Starting “The Modern Synthesis”: Theodosius Dobzhansky (1 of 2)

Theodosius Dobzhansky

Ronald Fisher and his colleagues set Darwin’s concept of natural selection on a new foundation of genetics. They left an equally major project open for later biologists: to explain in the language of genes, what species are and how they originate. The answer only began to emerge in the 1930s, thanks in large part to the work of a Soviet-born geneticist named Theodosius Dobzhansky (right).

Dobzhansky, who emigrated to the United States in 1928, worked in Thomas Hunt Morgan’s “Fly Room,” where mutations were being studied closely for the first time. He also paid careful attention to the work of population geneticists such as Sewall Wright, who were showing how the size of a population affects the rate at which a mutation can spread. Dobzhansky was interested in discovering the genetics that determined the differences between populations of a species.

 

Genetically Variable Populations
Chromosome inversion
 
At the time, most biologists assumed that all of the members of any given species had practically identical genes. But these were assumptions bred in the lab. Dobzhansky began analyzing the genes of wild fruit flies, traveling from Canada to Mexico to catch members of the species Drosophila pseudoobscura. He found that different populations of D. pseudoobscura did not have identical sets of genes. Each population of fruit flies he studied bore distinctive markers in its chromosomes that distinguished it from other populations.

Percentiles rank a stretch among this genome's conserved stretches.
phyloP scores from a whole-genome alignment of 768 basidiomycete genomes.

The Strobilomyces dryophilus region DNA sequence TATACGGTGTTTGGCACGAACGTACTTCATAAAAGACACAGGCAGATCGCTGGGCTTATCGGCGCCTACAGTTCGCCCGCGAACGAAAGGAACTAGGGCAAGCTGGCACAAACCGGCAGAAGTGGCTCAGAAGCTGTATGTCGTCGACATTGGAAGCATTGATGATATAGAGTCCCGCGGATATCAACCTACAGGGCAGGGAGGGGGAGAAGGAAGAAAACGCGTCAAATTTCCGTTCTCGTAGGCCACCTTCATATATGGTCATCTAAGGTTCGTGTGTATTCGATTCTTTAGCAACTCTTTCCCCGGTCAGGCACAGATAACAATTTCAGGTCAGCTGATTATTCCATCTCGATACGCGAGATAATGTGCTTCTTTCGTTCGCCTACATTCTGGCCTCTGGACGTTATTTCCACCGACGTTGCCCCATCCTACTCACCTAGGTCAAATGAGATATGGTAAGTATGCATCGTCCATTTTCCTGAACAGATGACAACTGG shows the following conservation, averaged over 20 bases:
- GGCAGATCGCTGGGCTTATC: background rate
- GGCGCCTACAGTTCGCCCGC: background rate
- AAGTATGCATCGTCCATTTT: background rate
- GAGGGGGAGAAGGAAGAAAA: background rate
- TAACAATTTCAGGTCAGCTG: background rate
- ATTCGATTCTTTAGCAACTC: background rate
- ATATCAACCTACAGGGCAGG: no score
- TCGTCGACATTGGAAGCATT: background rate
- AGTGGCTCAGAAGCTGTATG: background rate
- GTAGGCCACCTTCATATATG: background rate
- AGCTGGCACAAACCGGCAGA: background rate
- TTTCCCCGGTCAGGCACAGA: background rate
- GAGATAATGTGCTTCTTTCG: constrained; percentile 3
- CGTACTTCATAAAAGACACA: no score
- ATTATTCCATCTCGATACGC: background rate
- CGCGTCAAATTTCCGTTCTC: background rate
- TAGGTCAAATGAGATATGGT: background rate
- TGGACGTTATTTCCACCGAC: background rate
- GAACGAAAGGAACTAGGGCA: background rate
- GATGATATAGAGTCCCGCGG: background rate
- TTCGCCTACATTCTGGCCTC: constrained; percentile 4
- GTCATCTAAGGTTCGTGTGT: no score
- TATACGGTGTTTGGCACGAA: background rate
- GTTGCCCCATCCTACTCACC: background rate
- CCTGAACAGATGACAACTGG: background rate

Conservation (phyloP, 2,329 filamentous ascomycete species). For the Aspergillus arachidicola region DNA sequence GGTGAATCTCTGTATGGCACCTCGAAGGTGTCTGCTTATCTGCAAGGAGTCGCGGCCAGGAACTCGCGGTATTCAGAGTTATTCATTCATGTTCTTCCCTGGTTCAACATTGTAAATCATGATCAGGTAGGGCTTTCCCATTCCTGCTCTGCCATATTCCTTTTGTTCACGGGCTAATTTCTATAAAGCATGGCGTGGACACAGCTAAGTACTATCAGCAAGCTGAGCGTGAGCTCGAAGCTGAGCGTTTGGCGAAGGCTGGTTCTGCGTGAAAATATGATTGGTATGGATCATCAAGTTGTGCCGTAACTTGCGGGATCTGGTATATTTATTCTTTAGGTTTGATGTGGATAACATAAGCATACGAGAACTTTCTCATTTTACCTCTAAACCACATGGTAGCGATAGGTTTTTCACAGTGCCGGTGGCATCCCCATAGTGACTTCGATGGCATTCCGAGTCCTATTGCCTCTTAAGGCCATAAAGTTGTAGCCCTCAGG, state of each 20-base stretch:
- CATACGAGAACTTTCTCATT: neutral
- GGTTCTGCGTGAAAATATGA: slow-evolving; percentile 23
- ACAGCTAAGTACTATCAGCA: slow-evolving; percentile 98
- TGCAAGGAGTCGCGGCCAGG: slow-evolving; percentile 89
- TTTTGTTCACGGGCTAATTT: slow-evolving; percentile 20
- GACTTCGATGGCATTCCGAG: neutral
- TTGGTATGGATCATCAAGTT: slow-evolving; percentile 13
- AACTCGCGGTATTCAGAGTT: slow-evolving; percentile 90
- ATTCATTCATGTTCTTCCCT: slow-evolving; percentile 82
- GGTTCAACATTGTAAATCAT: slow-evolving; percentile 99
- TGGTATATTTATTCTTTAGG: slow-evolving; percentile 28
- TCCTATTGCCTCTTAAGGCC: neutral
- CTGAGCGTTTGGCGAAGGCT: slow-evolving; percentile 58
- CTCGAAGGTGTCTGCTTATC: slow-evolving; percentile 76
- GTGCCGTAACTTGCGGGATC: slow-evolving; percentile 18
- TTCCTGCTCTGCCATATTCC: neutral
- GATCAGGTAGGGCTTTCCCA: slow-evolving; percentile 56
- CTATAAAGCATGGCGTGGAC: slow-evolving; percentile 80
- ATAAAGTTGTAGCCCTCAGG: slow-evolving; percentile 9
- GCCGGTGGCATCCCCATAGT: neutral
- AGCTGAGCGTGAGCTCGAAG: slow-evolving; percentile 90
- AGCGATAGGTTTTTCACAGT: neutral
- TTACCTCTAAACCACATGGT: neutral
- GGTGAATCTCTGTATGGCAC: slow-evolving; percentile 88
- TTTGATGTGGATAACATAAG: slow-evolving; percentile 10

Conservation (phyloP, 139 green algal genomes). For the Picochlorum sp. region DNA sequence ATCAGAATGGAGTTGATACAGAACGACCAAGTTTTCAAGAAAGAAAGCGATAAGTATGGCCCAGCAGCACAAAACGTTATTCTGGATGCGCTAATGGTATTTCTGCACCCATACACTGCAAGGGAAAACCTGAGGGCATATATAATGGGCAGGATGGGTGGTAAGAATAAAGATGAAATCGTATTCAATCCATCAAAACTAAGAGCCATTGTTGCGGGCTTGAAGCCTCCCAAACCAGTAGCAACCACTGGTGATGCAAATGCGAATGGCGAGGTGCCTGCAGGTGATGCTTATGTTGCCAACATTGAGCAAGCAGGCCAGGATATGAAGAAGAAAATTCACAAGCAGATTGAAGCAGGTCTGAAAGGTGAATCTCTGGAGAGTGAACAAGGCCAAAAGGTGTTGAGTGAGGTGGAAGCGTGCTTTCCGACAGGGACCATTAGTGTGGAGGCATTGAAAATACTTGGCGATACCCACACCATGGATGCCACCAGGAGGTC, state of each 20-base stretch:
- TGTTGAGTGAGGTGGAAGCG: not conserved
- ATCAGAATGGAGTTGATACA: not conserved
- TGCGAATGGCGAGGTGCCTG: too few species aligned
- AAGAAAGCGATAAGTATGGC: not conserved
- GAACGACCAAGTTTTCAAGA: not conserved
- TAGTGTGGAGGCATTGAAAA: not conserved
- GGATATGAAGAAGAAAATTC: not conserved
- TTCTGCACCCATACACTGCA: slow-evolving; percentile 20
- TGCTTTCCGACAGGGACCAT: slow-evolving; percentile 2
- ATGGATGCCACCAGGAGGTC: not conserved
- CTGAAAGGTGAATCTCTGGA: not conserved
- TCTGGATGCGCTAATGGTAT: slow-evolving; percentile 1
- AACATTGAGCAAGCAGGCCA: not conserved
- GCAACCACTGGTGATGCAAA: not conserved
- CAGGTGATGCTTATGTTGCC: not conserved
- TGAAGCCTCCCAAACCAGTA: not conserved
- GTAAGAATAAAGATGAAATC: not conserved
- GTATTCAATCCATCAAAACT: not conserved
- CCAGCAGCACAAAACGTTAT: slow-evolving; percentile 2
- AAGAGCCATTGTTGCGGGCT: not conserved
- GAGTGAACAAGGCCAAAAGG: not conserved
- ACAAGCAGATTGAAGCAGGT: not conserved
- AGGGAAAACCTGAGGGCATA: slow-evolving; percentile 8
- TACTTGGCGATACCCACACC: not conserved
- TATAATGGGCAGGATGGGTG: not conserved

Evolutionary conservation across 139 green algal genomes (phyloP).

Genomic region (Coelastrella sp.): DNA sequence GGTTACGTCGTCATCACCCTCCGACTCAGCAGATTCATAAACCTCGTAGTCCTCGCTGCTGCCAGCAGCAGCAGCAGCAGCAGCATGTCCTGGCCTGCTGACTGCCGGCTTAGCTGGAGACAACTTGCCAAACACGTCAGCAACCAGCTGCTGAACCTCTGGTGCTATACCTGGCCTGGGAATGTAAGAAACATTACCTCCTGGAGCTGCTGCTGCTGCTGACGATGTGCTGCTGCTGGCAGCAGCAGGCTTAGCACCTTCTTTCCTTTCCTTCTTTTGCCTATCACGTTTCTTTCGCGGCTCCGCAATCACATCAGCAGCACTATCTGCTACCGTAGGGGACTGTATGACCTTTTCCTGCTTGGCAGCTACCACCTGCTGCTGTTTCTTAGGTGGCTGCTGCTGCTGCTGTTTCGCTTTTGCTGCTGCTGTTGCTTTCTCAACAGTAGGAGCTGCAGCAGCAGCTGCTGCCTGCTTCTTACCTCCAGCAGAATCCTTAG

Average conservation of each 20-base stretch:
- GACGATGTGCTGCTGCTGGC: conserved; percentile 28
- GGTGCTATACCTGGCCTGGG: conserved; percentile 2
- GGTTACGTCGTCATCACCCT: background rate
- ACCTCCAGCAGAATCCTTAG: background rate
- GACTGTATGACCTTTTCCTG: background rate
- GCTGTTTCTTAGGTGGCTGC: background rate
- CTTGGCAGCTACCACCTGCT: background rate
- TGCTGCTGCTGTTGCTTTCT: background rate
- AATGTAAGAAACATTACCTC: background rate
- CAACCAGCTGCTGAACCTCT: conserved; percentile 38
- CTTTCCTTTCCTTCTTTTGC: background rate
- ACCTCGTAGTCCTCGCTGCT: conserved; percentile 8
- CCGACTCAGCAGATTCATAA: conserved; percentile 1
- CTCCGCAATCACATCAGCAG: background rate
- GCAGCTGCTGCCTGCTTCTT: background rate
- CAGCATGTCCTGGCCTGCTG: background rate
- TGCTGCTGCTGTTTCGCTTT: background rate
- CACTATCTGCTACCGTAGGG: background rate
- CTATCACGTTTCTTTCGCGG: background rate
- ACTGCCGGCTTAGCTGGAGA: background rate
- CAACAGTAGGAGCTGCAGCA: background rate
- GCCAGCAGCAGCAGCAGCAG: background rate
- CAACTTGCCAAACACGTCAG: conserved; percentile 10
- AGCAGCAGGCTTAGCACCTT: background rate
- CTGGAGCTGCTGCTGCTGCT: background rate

Dobzhansky helped discover that different fruit fly populations have different frequencies of two different versions of the same chromosome; chromosome A might be more frequent in one population while chromosome A' is more frequent in a neighboring population.

If there was no standard set of genes that distinguished a species, what kept species distinct from each other? The answer, Dobzhansky correctly realized, was sex. A species is simply a group of animals or plants that reproduces primarily among themselves. Two animals belonging to different species are unlikely to mate, and even if they do, they will rarely produce viable hybrids. Dobzhansky ran experiments on fruit flies that demonstrated that this incompatibility is caused by specific genes carried by one species that clash with the genes from another species.

 
• Dobzhansky image courtesy of the American Philosophical Society Library.
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